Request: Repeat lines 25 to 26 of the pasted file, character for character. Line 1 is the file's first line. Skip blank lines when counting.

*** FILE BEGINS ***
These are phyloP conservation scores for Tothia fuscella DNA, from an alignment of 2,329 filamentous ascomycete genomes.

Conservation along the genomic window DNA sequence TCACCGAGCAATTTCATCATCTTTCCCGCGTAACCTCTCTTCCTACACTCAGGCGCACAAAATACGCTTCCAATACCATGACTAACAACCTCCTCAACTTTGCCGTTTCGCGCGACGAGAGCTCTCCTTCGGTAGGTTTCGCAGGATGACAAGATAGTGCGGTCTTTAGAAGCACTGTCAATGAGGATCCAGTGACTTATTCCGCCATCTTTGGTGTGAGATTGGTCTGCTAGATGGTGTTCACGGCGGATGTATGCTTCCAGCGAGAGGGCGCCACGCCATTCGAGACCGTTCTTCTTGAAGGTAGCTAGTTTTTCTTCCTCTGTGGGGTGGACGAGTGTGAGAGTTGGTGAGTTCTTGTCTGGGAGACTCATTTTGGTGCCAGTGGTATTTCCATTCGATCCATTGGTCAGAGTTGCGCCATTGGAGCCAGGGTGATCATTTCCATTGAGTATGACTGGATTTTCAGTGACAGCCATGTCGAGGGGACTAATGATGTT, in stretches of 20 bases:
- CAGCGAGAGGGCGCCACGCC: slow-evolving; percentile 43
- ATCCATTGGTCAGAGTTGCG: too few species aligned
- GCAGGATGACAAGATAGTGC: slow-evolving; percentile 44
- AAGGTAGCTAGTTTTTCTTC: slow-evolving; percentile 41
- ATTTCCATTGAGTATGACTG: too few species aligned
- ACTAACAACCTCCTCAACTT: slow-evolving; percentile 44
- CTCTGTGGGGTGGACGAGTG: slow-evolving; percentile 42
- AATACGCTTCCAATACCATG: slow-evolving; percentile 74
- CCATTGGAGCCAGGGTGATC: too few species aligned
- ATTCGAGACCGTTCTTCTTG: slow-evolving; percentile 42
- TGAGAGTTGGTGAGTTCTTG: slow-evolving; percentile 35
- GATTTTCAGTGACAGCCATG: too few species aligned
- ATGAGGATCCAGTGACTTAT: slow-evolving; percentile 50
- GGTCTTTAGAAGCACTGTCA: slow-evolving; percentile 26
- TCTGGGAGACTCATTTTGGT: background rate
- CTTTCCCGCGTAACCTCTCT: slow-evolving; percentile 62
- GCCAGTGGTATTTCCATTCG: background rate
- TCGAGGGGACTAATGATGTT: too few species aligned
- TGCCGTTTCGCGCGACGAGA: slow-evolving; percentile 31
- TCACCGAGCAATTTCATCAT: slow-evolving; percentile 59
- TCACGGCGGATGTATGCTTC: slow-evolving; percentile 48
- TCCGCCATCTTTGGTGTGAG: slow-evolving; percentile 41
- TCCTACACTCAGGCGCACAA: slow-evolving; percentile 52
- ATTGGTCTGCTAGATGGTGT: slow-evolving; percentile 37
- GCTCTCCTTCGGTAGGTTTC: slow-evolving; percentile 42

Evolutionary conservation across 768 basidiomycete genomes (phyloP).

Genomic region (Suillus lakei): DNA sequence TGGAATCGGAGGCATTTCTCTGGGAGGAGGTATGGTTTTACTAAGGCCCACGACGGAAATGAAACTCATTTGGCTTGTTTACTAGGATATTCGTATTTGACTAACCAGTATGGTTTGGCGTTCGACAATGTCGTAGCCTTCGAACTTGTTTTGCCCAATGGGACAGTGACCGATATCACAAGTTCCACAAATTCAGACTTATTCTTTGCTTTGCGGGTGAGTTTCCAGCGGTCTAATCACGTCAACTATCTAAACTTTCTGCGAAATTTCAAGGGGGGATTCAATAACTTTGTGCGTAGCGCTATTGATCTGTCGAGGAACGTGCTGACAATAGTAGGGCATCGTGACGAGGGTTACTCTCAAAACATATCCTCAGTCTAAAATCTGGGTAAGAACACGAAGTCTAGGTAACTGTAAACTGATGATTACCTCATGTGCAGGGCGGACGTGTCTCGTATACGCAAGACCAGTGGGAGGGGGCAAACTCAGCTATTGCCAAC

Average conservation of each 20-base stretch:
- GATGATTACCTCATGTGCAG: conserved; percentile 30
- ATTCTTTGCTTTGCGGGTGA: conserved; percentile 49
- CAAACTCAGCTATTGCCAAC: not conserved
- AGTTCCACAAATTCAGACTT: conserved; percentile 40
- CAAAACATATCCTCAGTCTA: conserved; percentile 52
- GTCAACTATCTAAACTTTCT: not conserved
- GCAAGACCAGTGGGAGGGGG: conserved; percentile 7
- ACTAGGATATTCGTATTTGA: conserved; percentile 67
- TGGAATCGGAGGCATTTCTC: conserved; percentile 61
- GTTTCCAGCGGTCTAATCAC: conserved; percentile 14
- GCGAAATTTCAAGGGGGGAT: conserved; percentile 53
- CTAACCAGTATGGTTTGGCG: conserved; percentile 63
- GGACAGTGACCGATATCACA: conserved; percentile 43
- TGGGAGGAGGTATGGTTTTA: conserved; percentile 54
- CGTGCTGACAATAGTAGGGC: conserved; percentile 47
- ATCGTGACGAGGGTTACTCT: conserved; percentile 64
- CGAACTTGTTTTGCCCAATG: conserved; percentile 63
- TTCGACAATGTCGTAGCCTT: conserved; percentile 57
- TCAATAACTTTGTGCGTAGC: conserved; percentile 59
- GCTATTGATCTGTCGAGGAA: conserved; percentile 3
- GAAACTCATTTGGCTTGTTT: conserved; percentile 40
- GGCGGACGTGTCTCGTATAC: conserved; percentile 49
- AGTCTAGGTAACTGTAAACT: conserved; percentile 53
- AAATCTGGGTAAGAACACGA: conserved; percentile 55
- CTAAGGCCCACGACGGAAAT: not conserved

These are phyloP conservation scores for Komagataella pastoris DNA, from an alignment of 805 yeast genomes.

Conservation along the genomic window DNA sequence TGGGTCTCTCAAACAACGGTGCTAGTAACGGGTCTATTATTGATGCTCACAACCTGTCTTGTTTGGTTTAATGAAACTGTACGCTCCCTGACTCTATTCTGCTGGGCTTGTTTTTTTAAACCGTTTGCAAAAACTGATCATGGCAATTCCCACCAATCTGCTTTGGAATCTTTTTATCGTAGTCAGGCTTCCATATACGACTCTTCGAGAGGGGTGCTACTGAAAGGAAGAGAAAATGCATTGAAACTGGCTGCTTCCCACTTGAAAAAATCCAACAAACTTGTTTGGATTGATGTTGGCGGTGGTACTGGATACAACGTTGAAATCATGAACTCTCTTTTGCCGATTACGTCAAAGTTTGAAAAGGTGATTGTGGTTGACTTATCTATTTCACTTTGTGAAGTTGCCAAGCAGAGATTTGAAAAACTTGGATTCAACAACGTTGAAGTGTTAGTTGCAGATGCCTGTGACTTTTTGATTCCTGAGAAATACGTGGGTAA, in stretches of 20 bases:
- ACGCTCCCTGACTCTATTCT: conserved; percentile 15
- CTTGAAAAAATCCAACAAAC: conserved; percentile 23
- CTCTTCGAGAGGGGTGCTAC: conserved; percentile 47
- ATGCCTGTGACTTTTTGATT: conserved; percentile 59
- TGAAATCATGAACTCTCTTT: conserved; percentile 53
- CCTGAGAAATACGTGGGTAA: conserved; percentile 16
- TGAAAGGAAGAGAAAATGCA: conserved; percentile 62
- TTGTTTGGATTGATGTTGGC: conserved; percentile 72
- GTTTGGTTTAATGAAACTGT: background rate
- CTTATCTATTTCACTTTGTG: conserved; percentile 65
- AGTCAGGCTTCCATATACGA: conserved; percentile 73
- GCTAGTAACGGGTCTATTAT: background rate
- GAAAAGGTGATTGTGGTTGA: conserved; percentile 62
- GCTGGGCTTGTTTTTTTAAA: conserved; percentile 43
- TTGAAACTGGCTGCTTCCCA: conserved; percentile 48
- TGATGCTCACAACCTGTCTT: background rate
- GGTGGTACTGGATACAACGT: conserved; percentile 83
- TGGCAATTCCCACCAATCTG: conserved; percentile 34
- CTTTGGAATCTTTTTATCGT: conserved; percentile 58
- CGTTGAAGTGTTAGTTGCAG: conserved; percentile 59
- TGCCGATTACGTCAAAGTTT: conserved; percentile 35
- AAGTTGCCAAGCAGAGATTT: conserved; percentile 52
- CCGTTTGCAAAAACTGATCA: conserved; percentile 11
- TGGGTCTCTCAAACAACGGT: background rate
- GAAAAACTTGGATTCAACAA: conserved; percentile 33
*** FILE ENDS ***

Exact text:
- TCCTACACTCAGGCGCACAA: slow-evolving; percentile 52
- ATTGGTCTGCTAGATGGTGT: slow-evolving; percentile 37